Unless you’ve been off-grid for many years, you’ll probably have heard talk about Equality, Diversity & Inclusion or EDI for short. There have been TV programmes, films, books, magazine articles and millions of words expounded on the subject.
But what does it all actually mean and who are we trying to ‘include’? More than that, why do we want to include them? Is it ‘political correctness gone mad’? Because HR would like it? Good for PR?
Well, no. It isn’t any of those things.
Of course there’s a moral imperative, but there’s a measurable and significant business imperative too. Although the data is still often imprecise, there is undoubtedly a trend that indicates that organisations who are better at EDI are also better performers in the market (see this McKinsey report). Many other studies have show a causal link between diversity & inclusion and the quality of decision-making, such as this one from the CIPD.
Inclusion is ultimately about attracting and unleashing talent, gathering different perspectives to solve wicked problems, creating a collaborative culture and driving innovation. It’s about attracting the best range of people and it’s about everyone feeling included so that they can bring their whole selves to work and perform at their best.
When people talk about inclusion – and also when you read much of the material and commentary on the subject – you could be forgiven for thinking it is all about gender equality and ethnicity. Now those things are clearly very important aspects of equality, diversity and inclusion – but they’re not the whole story. I want to open up the conversation about some of the other, less explored aspects.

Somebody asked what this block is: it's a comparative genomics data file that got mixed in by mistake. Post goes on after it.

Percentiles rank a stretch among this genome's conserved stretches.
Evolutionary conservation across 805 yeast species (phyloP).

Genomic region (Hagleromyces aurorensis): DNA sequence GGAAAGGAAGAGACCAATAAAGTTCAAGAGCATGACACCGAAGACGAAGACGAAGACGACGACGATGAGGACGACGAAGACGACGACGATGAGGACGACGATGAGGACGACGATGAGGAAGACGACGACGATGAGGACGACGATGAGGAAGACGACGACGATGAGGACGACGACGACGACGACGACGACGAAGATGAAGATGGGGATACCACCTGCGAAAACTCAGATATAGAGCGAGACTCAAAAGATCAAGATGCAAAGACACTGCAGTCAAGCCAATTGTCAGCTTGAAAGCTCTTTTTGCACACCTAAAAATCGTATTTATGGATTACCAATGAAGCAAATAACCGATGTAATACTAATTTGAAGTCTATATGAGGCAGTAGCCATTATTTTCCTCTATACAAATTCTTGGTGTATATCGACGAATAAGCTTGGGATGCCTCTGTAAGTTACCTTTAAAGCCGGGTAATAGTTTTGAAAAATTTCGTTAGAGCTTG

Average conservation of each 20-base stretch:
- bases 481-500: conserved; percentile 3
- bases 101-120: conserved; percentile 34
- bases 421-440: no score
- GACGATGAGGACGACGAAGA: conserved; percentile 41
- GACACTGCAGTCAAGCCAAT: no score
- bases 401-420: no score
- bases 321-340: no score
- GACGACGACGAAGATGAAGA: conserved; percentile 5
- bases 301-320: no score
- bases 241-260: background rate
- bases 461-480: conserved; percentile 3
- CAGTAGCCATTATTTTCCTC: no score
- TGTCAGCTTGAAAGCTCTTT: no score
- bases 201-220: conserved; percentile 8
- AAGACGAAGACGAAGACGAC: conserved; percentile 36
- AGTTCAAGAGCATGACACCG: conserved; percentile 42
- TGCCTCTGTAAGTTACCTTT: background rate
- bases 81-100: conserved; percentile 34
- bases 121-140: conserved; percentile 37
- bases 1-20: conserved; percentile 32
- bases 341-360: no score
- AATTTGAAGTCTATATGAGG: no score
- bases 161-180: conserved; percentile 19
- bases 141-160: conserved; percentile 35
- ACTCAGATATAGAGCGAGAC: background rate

What about the inclusion of other ‘diversities’?
- Life experiences
- Social backgrounds
- Thinking styles
- Sexual identities
- Skillsets and disciplines
- Physical abilities
Each of these brings a different ‘lens’ through which to explore an issue. Each has particular perspectives on a problem, a set of circumstances or an idea. For most commercial organisations and many public sector bodies, this range of diverse groups and others are the users, customers and opinion-formers that shape perceptions of your organisation and may dictate its future success.
They are also often an untapped talent pool, a source of radical ideas and a major contributor to your ability to innovate and to address complex and wicked problems.
So why should they be ‘included’?
There are three main arguments: moral, business/financial and legal. Let’s examine aspects of each of them in turn. This piece by no means purports to be exhaustive or definitive, merely an illustration and I’m only addressing some of the groups listed above due to time and space constraints. I leave it up to you to extrapolate and extend from your own knowledge, perspectives and context.
The moral argument
In a modern, enlightened and affluent country, the exclusion of any group from opportunity, self-efficacy and access to the development of their skills, careers, lives and aspirations is very clearly unfair and unequal. There are many institutional and historical barriers to inclusion – lack of role models and representation in many fields or at higher levels, unconscious biases in recruitment, working patterns, job design and organisational culture – and sometimes still some conscious bias too. The rise of populist and right-wing movements – and the influence of social media platforms throughout the Brexit fall-out and the tenure of Donald Trump - has given some racist, sexist, xenophobic and homophobic elements and views a platform - and the increased confidence to exploit it. High-profile events such as 9/11, the London Bombings, the ‘war on terrorism’ and others have given those with a certain mindset the opportunity to label some religions as inherently ‘evil’, often with the encouragement and apparent support of populist media. On the other hand, those who take a secular perspective are also perhaps disadvantaged by latent influences of the church on many aspects of society. The aspect of religious belief or non-belief is too large for this article and I will leave it for another day. Taking some of the others: